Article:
What’s the most rewarding part of your role?
Pratt: Getting to plug in a ton of interesting companies and all sorts of different smart people, and figuring out how to use creativity and storytelling to solve business problems. Hugely valuable and hugely satisfying.
Mulqueen: Seeing the results. At the beginning of every campaign we’re really setting some goals and benchmarks that we can work towards, and when we’re able to hit those goals and go above and beyond, I personally really enjoy that.
Neuman: I think it's really just seeing a concept come to life and really excite a client when it lands on their desk. When I was in the editorial space and would cover luxury brands and whatnot, I would get messages from the brands that said, “Hey, your posts generated five sales.” That was always a hugely rewarding thing for me. It’s exciting to do the same in a more proactive way on the content marketing side for my clients. I always love when clients publish a piece to their blog and email me right away and say, “Doesn't it look so good?” That's really my favorite part.
What resources do you recommend for learning more about content marketing?
Pratt: I'm a huge Seth Godin nerd. I just think he’s such a beacon of smart thinking. He blogs every single day, and his blog is great. He has some books and courses that you can take. He’s got a fantastic podcast called Akimbo.
Mulqueen: Well, I’d say to get familiar with the digital marketing industry as a whole. Search Engine Land is a great resource. So is Moz. Moz is one of the pioneers in terms of written content creation for the digital marketing industry. They put together an introduction to SEO, and they have a great blog. Their content has really helped people in content marketing stay up to date on industry trends and best practices.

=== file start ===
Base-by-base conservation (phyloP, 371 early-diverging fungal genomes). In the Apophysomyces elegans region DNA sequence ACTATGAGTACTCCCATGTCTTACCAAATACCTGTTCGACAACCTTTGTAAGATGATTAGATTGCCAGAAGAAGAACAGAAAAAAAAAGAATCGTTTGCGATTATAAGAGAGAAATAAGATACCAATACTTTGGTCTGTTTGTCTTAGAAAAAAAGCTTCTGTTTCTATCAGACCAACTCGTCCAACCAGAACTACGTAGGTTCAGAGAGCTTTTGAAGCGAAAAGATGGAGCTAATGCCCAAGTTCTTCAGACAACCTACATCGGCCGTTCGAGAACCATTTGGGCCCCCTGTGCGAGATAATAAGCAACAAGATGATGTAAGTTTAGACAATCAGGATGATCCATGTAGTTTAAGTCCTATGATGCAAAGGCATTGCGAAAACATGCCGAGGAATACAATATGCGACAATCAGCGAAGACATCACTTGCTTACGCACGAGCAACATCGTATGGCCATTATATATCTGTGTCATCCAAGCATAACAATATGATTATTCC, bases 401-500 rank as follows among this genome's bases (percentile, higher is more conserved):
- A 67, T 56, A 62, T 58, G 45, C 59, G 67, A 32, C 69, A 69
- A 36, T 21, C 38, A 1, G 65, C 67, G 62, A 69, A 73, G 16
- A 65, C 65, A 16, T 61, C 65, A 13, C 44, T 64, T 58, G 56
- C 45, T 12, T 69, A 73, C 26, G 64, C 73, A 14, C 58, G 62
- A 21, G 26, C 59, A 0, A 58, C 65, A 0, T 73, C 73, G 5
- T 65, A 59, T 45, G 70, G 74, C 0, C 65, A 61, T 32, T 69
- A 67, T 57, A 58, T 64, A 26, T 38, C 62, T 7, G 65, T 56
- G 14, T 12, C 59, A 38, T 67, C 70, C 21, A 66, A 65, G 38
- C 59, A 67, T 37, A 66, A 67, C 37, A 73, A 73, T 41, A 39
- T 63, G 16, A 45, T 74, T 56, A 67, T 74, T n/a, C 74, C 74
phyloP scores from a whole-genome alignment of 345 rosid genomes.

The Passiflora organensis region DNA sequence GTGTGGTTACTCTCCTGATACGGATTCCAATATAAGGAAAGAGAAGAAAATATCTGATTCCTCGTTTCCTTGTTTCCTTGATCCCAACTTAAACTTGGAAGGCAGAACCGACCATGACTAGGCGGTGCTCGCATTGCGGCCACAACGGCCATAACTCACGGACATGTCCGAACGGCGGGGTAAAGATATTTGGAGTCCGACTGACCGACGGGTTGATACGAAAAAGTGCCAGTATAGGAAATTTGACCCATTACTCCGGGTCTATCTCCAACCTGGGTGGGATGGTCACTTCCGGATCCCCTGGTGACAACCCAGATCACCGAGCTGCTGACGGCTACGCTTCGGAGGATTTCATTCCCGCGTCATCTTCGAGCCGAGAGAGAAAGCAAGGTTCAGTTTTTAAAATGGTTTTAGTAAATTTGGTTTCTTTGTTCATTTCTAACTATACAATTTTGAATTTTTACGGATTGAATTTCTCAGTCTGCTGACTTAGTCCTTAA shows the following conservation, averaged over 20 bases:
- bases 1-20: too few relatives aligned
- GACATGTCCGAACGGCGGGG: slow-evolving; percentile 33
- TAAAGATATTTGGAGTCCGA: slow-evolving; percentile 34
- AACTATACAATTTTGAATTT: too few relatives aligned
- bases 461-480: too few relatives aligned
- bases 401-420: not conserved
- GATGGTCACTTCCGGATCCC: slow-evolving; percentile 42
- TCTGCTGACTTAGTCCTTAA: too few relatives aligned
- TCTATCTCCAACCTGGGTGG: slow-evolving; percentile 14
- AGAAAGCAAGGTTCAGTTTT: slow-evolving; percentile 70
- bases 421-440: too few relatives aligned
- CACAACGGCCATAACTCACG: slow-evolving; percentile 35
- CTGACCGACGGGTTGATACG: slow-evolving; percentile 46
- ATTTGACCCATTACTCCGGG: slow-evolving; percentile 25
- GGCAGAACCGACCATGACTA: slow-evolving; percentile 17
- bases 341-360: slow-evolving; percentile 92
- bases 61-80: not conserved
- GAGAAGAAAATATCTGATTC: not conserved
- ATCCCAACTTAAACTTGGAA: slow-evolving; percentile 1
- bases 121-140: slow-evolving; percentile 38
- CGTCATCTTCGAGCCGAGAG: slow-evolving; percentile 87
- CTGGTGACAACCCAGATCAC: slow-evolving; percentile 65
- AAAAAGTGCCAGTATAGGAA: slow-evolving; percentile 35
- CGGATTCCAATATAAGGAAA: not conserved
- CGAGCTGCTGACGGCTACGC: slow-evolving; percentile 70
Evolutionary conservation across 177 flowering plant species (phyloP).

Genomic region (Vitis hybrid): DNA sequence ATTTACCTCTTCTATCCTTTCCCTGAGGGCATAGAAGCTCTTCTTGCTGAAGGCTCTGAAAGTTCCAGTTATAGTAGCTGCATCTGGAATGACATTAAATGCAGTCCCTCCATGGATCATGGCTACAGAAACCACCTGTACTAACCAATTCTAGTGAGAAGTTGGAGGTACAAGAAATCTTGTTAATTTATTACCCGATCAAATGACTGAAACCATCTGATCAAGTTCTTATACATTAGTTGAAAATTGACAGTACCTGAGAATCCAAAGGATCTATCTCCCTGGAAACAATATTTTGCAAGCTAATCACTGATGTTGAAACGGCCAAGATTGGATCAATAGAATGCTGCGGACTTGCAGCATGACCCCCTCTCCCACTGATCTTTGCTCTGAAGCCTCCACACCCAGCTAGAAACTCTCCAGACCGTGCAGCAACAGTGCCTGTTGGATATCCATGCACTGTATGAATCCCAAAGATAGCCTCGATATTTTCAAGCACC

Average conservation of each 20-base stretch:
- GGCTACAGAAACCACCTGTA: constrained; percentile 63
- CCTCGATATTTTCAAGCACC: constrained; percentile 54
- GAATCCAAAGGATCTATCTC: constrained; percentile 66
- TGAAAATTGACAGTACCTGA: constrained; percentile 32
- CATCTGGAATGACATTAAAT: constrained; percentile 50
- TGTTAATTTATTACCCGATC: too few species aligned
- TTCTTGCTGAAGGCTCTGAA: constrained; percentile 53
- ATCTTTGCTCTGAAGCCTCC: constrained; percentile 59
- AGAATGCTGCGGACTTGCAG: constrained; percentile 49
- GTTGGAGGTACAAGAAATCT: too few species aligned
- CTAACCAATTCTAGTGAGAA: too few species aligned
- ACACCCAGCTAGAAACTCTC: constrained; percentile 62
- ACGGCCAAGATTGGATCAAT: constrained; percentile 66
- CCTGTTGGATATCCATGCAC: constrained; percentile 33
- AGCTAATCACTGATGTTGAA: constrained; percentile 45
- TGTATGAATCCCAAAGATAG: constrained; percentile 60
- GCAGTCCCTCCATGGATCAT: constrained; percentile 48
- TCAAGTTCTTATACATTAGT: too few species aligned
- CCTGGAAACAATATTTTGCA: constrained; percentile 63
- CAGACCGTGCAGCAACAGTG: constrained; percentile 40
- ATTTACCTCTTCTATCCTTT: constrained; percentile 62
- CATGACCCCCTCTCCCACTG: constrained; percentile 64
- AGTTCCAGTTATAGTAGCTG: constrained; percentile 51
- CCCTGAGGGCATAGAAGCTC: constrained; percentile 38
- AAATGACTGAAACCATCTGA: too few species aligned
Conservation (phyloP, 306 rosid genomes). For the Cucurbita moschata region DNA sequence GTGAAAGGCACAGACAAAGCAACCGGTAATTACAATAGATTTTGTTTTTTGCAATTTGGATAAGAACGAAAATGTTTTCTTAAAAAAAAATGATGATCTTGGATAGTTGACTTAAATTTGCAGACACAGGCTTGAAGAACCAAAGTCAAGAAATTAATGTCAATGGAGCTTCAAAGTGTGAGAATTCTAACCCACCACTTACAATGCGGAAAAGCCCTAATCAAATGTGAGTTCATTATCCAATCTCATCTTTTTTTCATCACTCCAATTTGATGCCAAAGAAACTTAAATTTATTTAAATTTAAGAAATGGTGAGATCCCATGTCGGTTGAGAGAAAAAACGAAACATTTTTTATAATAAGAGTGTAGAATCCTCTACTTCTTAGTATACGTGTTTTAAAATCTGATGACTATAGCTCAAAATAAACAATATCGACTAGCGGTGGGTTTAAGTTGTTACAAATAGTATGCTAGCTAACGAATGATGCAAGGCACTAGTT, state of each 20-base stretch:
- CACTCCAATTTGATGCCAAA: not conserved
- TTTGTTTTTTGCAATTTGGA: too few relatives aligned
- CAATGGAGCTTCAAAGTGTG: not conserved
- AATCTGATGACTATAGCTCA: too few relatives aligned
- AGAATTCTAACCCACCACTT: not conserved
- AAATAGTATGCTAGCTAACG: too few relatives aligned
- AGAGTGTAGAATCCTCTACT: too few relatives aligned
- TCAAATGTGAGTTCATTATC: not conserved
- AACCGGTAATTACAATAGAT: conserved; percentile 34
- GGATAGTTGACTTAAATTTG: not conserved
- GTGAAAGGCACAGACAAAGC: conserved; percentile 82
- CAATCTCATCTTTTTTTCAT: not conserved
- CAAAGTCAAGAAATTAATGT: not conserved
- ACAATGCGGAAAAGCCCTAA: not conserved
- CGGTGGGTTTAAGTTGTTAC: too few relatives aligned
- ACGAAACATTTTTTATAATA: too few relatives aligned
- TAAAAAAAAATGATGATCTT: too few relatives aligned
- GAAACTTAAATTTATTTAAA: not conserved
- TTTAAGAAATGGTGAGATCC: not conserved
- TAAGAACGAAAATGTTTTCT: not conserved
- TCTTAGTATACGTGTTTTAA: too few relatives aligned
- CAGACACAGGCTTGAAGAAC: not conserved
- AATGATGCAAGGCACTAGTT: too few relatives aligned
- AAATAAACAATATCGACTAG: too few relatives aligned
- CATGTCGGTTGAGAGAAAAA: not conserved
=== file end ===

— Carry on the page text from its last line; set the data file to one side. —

Neuman: I’ve found Facebook to be really helpful. There are tons of content marketing and digital marketing private groups that you can request to be added to. When I was first getting started, those forums where people were just posting questions about what their clients want, how to handle certain situations, how to tackle certain subjects, they were hugely helpful. Those will also often post jobs. One of my favorite Facebook groups is called The Freelance Content Marketing Writer. It’s run by Jennifer Goforth Gregory, the same woman who runs the Freelance Content Marketing Writer blog. Both are great resources.
Where do you see the content marketing industry headed?
Mulqueen: I think we’ll start to see the introduction of AI and a lot of content being created on that platform. There are already tools out there for social media, like Hootsuite, that allow you to automate that process, and there are already tools that help suggest topics for posts. I think a lot of content creation and the content pipeline will be automated at some point. I can see that happening in the next four or five years.
Neuman: I think the editorial world of traditional outlets like magazines and newspapers is shrinking. There are less and less jobs in that space, and I think really talented writers and editors are going to move into content marketing. It’ll be very interesting to see what they do, and how many more brands are going to start their own publications. Outdoor Voices just launched one this summer, and theirs is really beautiful and editorial. I think we're going to start to see more of that as the places where people get marketing content shift away from traditional publishers and towards brands.